In his speech, Cairns said: "It is true that in addition to the four core values, schools must also demonstrate respect for the ‘protected characteristics’ of the Equality Act of 2010, but you have to dig quite deep to find out what these characteristics are.
"They include, of course, not just mutual respect for those different faiths and beliefs (which is highlighted as a British value) but also as a duty to respect the equal rights of men and women, disabled and able, gay and straight. These things matter because in core parts of our society, women are not treated equally.
"Forced marriages still happen. And all of us are aware of the government's campaign to eradicate female genital mutilation. In addition, the rights of a man to live with a man and a woman with a woman, enshrined in law, should surely be accorded the same respect and protection as the right to be a Muslim or a Jew or a Christian."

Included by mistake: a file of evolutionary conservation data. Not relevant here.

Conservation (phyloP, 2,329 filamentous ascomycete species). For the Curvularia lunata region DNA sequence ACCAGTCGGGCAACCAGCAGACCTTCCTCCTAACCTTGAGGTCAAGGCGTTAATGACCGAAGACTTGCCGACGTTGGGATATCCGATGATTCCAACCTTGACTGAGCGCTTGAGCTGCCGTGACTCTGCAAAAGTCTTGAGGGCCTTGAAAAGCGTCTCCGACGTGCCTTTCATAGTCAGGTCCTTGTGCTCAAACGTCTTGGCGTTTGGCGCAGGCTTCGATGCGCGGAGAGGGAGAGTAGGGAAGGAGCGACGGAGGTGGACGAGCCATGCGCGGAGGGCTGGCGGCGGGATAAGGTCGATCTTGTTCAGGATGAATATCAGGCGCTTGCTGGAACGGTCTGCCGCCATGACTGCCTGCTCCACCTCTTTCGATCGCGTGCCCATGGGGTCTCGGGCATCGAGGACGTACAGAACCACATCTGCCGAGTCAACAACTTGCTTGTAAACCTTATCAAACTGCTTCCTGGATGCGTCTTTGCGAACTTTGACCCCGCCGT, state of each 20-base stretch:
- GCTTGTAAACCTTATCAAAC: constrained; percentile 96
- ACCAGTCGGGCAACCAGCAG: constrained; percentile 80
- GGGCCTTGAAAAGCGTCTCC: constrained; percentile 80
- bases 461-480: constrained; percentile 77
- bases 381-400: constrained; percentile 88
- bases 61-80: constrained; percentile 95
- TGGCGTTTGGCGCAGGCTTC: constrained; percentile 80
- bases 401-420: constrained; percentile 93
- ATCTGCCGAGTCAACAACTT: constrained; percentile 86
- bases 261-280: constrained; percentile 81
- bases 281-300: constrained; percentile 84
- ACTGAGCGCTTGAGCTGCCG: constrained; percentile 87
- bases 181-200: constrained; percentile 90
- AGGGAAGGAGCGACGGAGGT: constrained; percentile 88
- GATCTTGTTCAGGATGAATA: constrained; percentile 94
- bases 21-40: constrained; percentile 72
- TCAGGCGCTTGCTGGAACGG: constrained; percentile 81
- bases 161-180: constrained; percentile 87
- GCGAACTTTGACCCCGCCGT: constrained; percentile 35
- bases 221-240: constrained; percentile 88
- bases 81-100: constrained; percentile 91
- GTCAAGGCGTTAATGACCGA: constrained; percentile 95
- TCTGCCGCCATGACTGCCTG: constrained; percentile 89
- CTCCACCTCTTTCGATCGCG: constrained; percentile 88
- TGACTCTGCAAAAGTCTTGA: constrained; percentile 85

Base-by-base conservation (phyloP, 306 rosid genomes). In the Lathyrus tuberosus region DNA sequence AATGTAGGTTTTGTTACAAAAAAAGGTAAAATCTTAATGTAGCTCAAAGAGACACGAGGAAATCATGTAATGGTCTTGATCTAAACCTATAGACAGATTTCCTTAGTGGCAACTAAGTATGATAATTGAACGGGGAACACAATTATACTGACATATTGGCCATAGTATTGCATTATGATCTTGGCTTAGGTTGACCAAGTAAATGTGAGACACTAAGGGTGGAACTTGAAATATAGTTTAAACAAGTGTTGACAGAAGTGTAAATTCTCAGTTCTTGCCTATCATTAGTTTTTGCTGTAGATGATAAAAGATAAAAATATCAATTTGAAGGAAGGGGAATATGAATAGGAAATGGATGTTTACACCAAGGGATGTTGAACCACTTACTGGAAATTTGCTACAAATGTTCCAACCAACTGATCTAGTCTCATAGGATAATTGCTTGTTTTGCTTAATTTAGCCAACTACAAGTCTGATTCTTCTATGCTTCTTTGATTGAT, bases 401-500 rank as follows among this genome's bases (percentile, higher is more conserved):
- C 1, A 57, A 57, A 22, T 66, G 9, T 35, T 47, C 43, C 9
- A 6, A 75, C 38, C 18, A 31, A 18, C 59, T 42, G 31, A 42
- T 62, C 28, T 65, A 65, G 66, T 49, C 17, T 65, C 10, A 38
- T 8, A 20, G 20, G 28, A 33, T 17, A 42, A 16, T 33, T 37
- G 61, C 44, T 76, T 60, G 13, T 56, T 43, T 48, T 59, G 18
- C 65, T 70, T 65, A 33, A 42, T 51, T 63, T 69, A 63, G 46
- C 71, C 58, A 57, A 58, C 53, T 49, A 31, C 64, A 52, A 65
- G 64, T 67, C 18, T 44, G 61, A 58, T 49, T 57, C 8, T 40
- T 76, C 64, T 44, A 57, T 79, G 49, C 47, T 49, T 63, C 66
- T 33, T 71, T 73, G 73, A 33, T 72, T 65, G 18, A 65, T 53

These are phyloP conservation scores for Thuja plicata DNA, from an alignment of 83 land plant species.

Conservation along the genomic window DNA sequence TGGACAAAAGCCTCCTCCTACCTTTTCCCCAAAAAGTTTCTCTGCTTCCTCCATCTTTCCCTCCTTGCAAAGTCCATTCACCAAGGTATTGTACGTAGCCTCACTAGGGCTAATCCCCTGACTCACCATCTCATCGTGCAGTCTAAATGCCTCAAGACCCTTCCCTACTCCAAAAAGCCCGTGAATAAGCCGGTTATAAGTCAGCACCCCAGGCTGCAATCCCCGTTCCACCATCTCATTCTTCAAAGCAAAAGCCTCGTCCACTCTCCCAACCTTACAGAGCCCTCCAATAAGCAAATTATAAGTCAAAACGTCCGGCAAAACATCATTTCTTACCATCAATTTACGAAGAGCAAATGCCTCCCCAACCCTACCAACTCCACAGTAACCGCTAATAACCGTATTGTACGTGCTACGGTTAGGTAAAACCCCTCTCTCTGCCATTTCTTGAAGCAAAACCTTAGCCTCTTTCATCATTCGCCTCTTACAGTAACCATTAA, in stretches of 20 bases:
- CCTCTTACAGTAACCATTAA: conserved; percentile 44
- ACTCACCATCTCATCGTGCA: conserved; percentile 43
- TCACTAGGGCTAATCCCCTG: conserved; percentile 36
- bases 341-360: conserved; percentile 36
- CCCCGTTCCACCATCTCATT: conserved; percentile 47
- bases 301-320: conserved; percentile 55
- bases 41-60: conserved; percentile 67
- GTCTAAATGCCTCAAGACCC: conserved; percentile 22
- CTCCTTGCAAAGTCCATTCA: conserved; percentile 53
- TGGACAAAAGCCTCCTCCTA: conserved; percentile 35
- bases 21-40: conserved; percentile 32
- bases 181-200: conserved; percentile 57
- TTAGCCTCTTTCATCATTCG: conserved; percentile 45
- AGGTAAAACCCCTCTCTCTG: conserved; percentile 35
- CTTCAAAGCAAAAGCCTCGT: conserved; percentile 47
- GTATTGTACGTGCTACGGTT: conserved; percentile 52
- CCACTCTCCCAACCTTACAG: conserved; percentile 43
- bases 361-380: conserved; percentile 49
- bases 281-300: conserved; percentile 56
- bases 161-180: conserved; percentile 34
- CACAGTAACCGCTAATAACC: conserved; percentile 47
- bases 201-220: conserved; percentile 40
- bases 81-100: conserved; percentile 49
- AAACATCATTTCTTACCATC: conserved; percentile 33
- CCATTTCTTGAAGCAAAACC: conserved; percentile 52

The conference Mr Cairns spoke at was debating Micahel Gove’s idea that all schools should teach 'British values' as part of the curriculum in the wake of the Trojan Horse scandal, in which evidence was found that groups were organising campaigns to introduce an Islamic ethos in 21 Birmingham schools.